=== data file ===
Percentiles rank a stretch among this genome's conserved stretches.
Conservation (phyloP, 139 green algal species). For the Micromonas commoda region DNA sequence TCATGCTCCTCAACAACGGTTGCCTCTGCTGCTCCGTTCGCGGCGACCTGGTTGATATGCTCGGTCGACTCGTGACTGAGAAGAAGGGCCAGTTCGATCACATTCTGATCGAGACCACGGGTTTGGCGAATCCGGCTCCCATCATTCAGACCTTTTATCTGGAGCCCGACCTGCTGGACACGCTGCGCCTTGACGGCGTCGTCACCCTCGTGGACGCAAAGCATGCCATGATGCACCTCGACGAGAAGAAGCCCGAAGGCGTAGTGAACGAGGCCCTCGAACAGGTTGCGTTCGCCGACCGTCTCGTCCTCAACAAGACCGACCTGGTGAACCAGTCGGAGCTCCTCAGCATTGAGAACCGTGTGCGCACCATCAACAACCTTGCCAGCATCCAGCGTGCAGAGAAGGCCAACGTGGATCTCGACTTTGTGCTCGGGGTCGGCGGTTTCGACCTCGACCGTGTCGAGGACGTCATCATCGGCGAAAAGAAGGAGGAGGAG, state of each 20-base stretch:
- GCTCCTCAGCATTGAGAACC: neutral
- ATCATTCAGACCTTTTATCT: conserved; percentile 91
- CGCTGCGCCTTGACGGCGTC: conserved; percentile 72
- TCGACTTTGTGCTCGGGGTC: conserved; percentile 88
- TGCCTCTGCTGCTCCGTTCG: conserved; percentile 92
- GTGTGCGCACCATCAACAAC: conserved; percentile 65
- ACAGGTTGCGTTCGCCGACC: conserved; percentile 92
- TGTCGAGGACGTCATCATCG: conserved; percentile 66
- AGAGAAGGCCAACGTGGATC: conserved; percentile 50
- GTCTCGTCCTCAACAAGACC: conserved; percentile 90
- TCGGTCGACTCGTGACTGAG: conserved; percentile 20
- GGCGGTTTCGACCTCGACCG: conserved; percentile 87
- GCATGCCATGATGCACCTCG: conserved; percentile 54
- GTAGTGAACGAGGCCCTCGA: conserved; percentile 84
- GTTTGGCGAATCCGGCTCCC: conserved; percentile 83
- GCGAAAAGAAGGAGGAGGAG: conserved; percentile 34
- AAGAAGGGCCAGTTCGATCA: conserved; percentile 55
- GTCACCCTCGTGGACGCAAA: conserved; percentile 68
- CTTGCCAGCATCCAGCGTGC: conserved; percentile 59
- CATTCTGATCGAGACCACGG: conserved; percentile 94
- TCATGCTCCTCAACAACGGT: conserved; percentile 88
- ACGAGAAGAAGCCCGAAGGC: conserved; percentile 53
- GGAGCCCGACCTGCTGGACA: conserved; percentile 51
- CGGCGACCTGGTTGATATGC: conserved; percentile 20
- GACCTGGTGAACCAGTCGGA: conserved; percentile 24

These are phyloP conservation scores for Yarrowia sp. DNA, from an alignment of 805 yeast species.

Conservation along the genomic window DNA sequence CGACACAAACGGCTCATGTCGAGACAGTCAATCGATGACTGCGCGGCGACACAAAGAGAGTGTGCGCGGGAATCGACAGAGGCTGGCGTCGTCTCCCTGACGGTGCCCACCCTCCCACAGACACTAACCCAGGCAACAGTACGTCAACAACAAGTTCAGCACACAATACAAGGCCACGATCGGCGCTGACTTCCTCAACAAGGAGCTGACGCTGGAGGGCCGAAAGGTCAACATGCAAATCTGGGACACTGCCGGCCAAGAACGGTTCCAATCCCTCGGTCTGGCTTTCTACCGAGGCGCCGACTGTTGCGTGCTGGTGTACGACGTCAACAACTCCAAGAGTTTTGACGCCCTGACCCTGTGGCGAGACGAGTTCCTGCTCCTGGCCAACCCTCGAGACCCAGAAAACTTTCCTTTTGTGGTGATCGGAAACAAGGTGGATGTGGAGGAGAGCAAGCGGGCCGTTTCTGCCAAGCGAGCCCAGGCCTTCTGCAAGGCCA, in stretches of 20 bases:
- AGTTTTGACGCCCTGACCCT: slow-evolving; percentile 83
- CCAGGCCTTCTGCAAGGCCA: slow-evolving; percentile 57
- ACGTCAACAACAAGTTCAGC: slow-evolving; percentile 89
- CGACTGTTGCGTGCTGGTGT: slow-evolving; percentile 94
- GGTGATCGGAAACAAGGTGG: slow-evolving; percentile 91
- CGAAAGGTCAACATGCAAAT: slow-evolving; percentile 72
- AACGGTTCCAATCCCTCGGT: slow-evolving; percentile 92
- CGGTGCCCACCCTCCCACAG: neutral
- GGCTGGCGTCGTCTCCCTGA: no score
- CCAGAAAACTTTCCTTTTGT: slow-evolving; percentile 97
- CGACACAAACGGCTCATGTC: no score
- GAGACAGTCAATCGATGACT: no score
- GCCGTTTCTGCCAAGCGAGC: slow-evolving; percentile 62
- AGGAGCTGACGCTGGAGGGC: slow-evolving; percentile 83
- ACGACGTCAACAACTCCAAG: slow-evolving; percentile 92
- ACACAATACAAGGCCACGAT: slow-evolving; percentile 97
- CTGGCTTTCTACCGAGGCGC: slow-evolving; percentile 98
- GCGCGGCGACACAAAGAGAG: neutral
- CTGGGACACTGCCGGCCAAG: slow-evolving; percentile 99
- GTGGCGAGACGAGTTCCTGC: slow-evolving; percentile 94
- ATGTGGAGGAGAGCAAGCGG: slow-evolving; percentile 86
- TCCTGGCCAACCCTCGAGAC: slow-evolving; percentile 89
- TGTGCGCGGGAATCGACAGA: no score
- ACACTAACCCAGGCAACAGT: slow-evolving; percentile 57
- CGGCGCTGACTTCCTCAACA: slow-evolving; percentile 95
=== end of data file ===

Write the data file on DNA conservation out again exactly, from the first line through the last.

Percentiles rank a stretch among this genome's conserved stretches.
Conservation (phyloP, 139 green algal species). For the Micromonas commoda region DNA sequence TCATGCTCCTCAACAACGGTTGCCTCTGCTGCTCCGTTCGCGGCGACCTGGTTGATATGCTCGGTCGACTCGTGACTGAGAAGAAGGGCCAGTTCGATCACATTCTGATCGAGACCACGGGTTTGGCGAATCCGGCTCCCATCATTCAGACCTTTTATCTGGAGCCCGACCTGCTGGACACGCTGCGCCTTGACGGCGTCGTCACCCTCGTGGACGCAAAGCATGCCATGATGCACCTCGACGAGAAGAAGCCCGAAGGCGTAGTGAACGAGGCCCTCGAACAGGTTGCGTTCGCCGACCGTCTCGTCCTCAACAAGACCGACCTGGTGAACCAGTCGGAGCTCCTCAGCATTGAGAACCGTGTGCGCACCATCAACAACCTTGCCAGCATCCAGCGTGCAGAGAAGGCCAACGTGGATCTCGACTTTGTGCTCGGGGTCGGCGGTTTCGACCTCGACCGTGTCGAGGACGTCATCATCGGCGAAAAGAAGGAGGAGGAG, state of each 20-base stretch:
- GCTCCTCAGCATTGAGAACC: neutral
- ATCATTCAGACCTTTTATCT: conserved; percentile 91
- CGCTGCGCCTTGACGGCGTC: conserved; percentile 72
- TCGACTTTGTGCTCGGGGTC: conserved; percentile 88
- TGCCTCTGCTGCTCCGTTCG: conserved; percentile 92
- GTGTGCGCACCATCAACAAC: conserved; percentile 65
- ACAGGTTGCGTTCGCCGACC: conserved; percentile 92
- TGTCGAGGACGTCATCATCG: conserved; percentile 66
- AGAGAAGGCCAACGTGGATC: conserved; percentile 50
- GTCTCGTCCTCAACAAGACC: conserved; percentile 90
- TCGGTCGACTCGTGACTGAG: conserved; percentile 20
- GGCGGTTTCGACCTCGACCG: conserved; percentile 87
- GCATGCCATGATGCACCTCG: conserved; percentile 54
- GTAGTGAACGAGGCCCTCGA: conserved; percentile 84
- GTTTGGCGAATCCGGCTCCC: conserved; percentile 83
- GCGAAAAGAAGGAGGAGGAG: conserved; percentile 34
- AAGAAGGGCCAGTTCGATCA: conserved; percentile 55
- GTCACCCTCGTGGACGCAAA: conserved; percentile 68
- CTTGCCAGCATCCAGCGTGC: conserved; percentile 59
- CATTCTGATCGAGACCACGG: conserved; percentile 94
- TCATGCTCCTCAACAACGGT: conserved; percentile 88
- ACGAGAAGAAGCCCGAAGGC: conserved; percentile 53
- GGAGCCCGACCTGCTGGACA: conserved; percentile 51
- CGGCGACCTGGTTGATATGC: conserved; percentile 20
- GACCTGGTGAACCAGTCGGA: conserved; percentile 24

These are phyloP conservation scores for Yarrowia sp. DNA, from an alignment of 805 yeast species.

Conservation along the genomic window DNA sequence CGACACAAACGGCTCATGTCGAGACAGTCAATCGATGACTGCGCGGCGACACAAAGAGAGTGTGCGCGGGAATCGACAGAGGCTGGCGTCGTCTCCCTGACGGTGCCCACCCTCCCACAGACACTAACCCAGGCAACAGTACGTCAACAACAAGTTCAGCACACAATACAAGGCCACGATCGGCGCTGACTTCCTCAACAAGGAGCTGACGCTGGAGGGCCGAAAGGTCAACATGCAAATCTGGGACACTGCCGGCCAAGAACGGTTCCAATCCCTCGGTCTGGCTTTCTACCGAGGCGCCGACTGTTGCGTGCTGGTGTACGACGTCAACAACTCCAAGAGTTTTGACGCCCTGACCCTGTGGCGAGACGAGTTCCTGCTCCTGGCCAACCCTCGAGACCCAGAAAACTTTCCTTTTGTGGTGATCGGAAACAAGGTGGATGTGGAGGAGAGCAAGCGGGCCGTTTCTGCCAAGCGAGCCCAGGCCTTCTGCAAGGCCA, in stretches of 20 bases:
- AGTTTTGACGCCCTGACCCT: slow-evolving; percentile 83
- CCAGGCCTTCTGCAAGGCCA: slow-evolving; percentile 57
- ACGTCAACAACAAGTTCAGC: slow-evolving; percentile 89
- CGACTGTTGCGTGCTGGTGT: slow-evolving; percentile 94
- GGTGATCGGAAACAAGGTGG: slow-evolving; percentile 91
- CGAAAGGTCAACATGCAAAT: slow-evolving; percentile 72
- AACGGTTCCAATCCCTCGGT: slow-evolving; percentile 92
- CGGTGCCCACCCTCCCACAG: neutral
- GGCTGGCGTCGTCTCCCTGA: no score
- CCAGAAAACTTTCCTTTTGT: slow-evolving; percentile 97
- CGACACAAACGGCTCATGTC: no score
- GAGACAGTCAATCGATGACT: no score
- GCCGTTTCTGCCAAGCGAGC: slow-evolving; percentile 62
- AGGAGCTGACGCTGGAGGGC: slow-evolving; percentile 83
- ACGACGTCAACAACTCCAAG: slow-evolving; percentile 92
- ACACAATACAAGGCCACGAT: slow-evolving; percentile 97
- CTGGCTTTCTACCGAGGCGC: slow-evolving; percentile 98
- GCGCGGCGACACAAAGAGAG: neutral
- CTGGGACACTGCCGGCCAAG: slow-evolving; percentile 99
- GTGGCGAGACGAGTTCCTGC: slow-evolving; percentile 94
- ATGTGGAGGAGAGCAAGCGG: slow-evolving; percentile 86
- TCCTGGCCAACCCTCGAGAC: slow-evolving; percentile 89
- TGTGCGCGGGAATCGACAGA: no score
- ACACTAACCCAGGCAACAGT: slow-evolving; percentile 57
- CGGCGCTGACTTCCTCAACA: slow-evolving; percentile 95